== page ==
Time for a new Sykes-Picot Agreement to fix the Middle East

March 6, 2016
Militant Islamist fighters take part in a military parade along the streets of northern Raqqa province June 30, 2014. Militant Islamist fighters held a parade in Syria's northern Raqqa province to celebrate their declaration of an Islamic "caliphate" after the group captured territory in neighbouring Iraq, a monitoring service said. The Islamic State, an al Qaeda offshoot previously known as Islamic State in Iraq and the Levant (ISIL), posted pictures online on Sunday of people waving black flags from cars and holding guns in the air, the SITE monitoring service said.  REUTERS/Stringer (SYRIA - Tags: POLITICS CIVIL UNREST CONFLICT) - RTR3WJ9Q

Militant Islamist fighters take part in a military parade along the streets of northern Raqqa province June 30, 2014. REUTERS/Stringer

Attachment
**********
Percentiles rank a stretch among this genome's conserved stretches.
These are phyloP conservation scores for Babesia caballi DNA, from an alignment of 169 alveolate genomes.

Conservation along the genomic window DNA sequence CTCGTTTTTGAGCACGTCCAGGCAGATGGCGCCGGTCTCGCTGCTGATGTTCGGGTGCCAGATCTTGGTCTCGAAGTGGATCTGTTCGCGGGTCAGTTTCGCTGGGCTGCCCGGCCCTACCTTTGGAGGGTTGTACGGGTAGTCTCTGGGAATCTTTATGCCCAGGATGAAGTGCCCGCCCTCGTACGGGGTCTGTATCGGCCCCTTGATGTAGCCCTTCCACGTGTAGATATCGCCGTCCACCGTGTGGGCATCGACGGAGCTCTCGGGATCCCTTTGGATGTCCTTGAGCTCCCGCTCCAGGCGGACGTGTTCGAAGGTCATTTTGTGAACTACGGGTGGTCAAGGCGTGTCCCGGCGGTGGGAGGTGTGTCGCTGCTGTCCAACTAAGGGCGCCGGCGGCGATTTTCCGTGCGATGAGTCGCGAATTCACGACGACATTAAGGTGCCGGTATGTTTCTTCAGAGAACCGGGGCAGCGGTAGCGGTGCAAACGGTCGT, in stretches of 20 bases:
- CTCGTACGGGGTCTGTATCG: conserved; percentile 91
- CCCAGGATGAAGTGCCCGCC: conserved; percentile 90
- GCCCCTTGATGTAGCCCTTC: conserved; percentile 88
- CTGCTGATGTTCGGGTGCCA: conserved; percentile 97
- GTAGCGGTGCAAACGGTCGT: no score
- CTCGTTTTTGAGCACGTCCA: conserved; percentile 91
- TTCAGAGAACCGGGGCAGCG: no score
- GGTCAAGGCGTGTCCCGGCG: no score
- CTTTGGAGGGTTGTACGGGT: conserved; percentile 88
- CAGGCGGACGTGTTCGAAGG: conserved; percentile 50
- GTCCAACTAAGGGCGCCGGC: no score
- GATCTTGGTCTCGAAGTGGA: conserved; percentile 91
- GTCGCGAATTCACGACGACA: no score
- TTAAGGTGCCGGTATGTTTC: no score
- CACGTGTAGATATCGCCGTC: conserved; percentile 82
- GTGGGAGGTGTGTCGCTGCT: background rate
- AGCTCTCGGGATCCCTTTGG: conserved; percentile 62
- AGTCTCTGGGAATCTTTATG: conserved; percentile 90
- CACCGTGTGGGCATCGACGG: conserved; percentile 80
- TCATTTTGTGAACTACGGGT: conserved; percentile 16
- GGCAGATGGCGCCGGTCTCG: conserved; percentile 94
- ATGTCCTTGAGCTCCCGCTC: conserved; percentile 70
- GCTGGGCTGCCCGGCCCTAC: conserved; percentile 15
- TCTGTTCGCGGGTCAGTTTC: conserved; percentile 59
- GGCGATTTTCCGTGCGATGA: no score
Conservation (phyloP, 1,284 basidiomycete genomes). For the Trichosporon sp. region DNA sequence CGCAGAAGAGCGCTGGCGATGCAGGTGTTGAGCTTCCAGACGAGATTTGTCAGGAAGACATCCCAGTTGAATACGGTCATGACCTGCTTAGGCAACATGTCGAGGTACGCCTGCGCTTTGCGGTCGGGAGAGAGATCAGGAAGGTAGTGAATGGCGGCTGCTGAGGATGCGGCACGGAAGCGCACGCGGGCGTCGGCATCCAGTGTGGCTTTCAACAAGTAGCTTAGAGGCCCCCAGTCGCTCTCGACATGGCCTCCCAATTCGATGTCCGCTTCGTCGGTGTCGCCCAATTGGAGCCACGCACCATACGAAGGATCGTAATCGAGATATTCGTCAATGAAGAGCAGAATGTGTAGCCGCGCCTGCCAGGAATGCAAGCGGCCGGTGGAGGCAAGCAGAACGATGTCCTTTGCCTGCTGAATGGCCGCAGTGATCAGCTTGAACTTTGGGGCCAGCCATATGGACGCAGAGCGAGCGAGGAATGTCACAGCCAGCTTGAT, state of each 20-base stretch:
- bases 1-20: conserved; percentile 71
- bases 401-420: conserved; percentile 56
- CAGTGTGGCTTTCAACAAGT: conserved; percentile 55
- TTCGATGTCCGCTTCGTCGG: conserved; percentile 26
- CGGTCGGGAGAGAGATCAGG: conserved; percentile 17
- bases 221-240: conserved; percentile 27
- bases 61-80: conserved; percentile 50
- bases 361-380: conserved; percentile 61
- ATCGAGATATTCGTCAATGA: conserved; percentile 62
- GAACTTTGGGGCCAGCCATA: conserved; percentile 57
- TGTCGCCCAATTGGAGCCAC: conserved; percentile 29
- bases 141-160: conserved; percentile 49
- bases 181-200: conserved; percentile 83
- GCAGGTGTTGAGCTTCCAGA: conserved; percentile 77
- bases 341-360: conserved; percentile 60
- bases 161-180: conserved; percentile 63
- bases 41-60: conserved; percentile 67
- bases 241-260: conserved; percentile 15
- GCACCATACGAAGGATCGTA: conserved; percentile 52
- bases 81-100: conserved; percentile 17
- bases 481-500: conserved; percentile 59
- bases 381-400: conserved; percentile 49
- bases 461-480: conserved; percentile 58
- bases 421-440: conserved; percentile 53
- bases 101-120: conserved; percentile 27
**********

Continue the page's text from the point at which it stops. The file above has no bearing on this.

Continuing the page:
It’s time to renegotiate the contract that put the Middle East together.

The “contract” is the 1916 Sykes-Picot Agreement, which divided up most of the Arab lands that had been under the rule of the Ottoman Empire. The world that document created exists now only on yellowed maps, and the issues left unsettled — primarily the need for separate Sunni, Shi’ite and Kurdish territories — have come home begging. War is not fixing this; diplomacy might.

In November 2014, I wrote the only solution to Islamic State was to use American peacekeepers to create a stable, tri-state solution to the Sunni-Shi’ite-Kurd divide inside Iraq.

However, in the intervening 15 months, Turkey and Russia entered the fight, and the Saudis may soon join the fray. Meanwhile, the United States and its allies — as well as Iraq, Islamic State and Iran — never left. Only a massive diplomatic effort, involving all parties now on the playing field, including Islamic State, has any potential of ending the bloodshed. That means a redivision of the region along current ethnic, tribal, religious and political lines.